Antiquarian Anabaptist

Apologetics from an Anabaptist perspective

Saskatchewan – the sensible time zone

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The world is divided into 24 time zones and Canada sprawls across 5½of those zones (more on that later). When the Canadian Pacific Railroad was being built, Sanford Fleming realized that the vastness of the country was going to be a problem. People still set their clocks by the time the sun stood directly overhead at noon, thus time varied from city to city. How then were people at any given location going to know when to expect the train? This led Fleming to the invention of Standard Time, with each time zone having the same time across the width of the zone.

That helped to establish a reliable schedule for the trains, and was useful for many other purposes. Then someone else came up with the idea of Daylight Saving Time, which makes as much sense to me as the unisex public washrooms that have been mandated in some jurisdictions to eliminate discrimination.

The line dividing the Mountain Time Zone from the Central Time Zone runs down the centre of Saskatchewan. When I was a boy, most of the province was officially on Mountain Standard Time and every town and city could make their own decision about adopting Daylight Saving Time. At home, my father told time by the sun, so he always knew when to come in for dinner. When we travelled, we were never quite sure what time it would be in the place where we were going.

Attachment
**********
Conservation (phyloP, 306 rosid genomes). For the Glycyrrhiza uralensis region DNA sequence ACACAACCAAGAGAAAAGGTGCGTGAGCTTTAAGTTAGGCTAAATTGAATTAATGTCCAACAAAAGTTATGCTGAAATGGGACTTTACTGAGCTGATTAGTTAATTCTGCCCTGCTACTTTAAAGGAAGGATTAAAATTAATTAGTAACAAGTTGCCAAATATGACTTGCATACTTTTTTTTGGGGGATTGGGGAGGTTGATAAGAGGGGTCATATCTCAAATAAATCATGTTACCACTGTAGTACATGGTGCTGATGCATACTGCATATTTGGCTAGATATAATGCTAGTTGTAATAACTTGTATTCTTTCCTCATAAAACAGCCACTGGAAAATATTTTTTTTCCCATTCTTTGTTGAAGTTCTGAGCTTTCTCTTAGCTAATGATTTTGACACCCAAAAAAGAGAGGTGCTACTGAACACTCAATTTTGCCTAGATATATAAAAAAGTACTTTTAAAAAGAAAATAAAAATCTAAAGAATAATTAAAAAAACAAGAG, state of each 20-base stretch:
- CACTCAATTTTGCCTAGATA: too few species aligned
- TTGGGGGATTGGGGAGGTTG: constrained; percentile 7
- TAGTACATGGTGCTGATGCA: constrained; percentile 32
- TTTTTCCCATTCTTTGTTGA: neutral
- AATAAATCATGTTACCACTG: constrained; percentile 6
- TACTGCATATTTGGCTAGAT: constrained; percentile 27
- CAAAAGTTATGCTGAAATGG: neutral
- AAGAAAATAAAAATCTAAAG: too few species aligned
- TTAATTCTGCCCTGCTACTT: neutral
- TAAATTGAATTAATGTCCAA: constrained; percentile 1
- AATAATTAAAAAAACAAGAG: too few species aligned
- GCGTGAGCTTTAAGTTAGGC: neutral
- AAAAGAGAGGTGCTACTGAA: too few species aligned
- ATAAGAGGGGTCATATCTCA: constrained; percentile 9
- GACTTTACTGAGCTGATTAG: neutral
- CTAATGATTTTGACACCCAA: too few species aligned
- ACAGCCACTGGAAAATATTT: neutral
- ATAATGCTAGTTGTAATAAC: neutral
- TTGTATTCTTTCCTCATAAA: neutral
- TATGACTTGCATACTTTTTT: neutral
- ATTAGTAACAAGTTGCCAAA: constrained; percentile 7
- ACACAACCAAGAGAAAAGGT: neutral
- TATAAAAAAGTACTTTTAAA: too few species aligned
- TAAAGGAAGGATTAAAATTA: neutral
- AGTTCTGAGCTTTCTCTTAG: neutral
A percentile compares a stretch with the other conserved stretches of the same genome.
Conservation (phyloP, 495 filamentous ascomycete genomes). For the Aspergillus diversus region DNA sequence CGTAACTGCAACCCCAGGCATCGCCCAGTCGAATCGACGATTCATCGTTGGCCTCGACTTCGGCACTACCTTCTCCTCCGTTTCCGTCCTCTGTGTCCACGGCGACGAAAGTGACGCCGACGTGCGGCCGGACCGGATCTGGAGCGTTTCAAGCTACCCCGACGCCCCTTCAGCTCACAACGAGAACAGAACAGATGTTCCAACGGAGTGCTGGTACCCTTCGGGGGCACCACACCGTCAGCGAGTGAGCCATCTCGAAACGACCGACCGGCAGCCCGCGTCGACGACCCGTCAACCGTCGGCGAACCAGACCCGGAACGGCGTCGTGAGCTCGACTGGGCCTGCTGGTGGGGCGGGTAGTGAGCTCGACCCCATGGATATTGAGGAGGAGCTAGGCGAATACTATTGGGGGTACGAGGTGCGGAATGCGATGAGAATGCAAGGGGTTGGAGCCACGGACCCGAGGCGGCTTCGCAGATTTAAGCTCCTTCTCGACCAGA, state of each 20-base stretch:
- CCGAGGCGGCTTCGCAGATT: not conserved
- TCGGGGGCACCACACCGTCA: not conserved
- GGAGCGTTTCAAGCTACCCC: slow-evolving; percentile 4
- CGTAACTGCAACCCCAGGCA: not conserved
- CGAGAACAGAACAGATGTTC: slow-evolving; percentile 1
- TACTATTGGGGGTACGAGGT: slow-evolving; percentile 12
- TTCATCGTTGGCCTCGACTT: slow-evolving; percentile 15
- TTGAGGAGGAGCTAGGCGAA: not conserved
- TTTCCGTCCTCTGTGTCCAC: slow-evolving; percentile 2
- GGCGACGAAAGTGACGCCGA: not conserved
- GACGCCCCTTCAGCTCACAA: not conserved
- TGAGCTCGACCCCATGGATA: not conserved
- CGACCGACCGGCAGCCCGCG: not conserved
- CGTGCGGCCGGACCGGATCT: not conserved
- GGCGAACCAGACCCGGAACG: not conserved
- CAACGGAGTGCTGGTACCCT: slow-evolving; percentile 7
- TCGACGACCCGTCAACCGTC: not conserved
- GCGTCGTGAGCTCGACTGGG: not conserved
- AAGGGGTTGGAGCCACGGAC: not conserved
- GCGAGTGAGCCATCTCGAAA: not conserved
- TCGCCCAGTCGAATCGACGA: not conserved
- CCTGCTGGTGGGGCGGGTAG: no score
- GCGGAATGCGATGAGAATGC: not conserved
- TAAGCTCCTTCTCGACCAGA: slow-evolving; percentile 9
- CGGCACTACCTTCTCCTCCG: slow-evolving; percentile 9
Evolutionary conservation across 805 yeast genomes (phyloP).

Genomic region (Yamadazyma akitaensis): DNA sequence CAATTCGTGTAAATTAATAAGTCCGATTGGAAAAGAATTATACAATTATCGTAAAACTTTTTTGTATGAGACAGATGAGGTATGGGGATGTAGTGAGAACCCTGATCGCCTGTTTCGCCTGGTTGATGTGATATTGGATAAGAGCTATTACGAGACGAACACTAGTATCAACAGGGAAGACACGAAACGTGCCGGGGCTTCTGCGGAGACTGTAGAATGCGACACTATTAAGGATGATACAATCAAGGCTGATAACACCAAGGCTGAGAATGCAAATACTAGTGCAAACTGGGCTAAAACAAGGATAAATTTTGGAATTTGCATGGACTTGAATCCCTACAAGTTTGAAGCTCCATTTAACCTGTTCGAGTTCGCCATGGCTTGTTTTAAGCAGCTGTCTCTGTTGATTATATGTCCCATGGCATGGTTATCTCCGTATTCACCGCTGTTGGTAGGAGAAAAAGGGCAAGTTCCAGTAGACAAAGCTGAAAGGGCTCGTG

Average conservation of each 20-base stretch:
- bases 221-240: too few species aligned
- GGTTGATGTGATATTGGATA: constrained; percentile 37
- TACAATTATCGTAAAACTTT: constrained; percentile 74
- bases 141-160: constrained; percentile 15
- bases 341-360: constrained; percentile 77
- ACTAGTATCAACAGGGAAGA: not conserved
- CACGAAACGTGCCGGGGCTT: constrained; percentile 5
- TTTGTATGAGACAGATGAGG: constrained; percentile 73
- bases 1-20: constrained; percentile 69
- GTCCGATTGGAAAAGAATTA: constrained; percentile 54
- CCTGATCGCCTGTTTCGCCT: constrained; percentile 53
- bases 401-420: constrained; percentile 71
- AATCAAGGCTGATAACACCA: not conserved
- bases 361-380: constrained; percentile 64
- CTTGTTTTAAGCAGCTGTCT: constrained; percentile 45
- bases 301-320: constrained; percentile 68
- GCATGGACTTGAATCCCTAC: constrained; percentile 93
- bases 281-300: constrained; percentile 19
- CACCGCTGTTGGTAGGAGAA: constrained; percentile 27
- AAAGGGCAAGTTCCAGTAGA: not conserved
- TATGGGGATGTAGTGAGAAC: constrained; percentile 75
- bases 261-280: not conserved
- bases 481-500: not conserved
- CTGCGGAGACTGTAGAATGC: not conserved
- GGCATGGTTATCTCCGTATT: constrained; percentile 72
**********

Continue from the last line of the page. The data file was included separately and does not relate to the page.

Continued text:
Various solutions were attempted, none of which satisfied everyone. The solution which finally prevailed was for the whole province to adopt Central Standard Time year round. Which means that we don’t have to remember to turn our clocks back one hour tonight. Not everybody is satisfied, there will always be people who stir up controversy simply because they like a good argument. Most of us realize that any other solution would be divisive, and even have some pity for our neighbours who have to remember to re-set their clocks twice a year.

The time zones of Canada are Pacific, Mountain, Central, Eastern, Atlantic and Newfoundland. Newfoundland time is one half hour later than Atlantic. This is an eminently sensible solution, given their location, but has given rise to some Newfie jokes from people who have never lived there. As the map shows, time zone borders have been adjusted in various ways. Without looking it up, I believe that Indiana, Arizona and perhaps Hawaii also maintain the same time year round.

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